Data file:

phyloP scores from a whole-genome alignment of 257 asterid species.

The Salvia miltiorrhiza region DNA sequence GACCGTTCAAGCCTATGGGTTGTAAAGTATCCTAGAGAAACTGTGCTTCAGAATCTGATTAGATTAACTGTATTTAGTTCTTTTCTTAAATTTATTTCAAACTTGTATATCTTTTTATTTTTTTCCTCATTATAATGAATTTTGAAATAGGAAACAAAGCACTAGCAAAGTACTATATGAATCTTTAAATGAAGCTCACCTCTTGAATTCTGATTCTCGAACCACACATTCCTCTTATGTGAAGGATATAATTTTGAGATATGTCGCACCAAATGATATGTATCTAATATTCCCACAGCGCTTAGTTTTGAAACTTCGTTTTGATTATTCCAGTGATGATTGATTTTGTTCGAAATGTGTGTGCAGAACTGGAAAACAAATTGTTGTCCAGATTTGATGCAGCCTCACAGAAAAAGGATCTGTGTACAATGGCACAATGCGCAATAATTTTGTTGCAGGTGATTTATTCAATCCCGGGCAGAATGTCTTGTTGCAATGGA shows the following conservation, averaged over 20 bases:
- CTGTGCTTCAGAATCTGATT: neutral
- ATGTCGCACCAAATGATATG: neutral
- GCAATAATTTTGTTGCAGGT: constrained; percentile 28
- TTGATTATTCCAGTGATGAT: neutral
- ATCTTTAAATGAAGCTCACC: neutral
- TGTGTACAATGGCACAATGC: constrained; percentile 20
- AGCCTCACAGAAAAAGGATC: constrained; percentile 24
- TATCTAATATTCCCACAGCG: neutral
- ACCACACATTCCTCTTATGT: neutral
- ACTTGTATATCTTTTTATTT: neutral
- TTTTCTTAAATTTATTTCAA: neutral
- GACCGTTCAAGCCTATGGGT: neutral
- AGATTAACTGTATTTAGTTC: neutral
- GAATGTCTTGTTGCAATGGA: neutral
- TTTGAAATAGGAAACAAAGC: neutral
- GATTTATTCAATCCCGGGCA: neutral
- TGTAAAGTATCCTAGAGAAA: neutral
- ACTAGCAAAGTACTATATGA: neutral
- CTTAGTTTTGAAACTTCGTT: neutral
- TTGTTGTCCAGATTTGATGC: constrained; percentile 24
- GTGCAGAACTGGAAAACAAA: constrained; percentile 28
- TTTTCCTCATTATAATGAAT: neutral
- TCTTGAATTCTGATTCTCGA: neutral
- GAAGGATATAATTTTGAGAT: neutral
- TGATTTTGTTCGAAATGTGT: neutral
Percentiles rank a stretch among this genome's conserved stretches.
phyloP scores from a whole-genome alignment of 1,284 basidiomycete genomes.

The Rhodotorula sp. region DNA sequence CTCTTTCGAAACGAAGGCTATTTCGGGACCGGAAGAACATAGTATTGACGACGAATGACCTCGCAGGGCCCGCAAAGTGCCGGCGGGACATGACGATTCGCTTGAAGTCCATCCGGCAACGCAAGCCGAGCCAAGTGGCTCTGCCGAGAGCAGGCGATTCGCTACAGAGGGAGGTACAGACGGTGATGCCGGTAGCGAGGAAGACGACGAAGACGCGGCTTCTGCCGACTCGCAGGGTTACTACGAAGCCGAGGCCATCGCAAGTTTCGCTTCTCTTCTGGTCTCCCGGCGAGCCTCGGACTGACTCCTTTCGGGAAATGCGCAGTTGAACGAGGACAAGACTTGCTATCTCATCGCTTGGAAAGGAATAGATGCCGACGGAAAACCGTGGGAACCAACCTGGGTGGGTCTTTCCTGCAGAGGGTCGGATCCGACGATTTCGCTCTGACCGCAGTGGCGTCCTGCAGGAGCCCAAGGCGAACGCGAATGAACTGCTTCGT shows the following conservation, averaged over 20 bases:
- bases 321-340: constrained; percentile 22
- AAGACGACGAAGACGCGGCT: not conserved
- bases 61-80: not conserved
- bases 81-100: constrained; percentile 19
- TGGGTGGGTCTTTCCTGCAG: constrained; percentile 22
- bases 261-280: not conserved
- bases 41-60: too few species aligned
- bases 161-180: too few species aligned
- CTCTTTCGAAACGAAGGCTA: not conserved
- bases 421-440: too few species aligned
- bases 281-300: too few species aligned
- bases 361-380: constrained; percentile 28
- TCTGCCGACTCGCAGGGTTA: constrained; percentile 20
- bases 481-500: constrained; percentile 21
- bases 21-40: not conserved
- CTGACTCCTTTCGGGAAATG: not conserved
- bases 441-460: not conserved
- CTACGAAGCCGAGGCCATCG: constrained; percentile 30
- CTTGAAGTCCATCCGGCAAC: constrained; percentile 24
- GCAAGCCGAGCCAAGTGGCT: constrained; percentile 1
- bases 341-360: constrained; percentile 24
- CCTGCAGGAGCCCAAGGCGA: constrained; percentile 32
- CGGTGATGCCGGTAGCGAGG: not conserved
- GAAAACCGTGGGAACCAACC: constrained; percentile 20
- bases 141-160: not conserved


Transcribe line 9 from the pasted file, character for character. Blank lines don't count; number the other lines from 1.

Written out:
- AGCCTCACAGAAAAAGGATC: constrained; percentile 24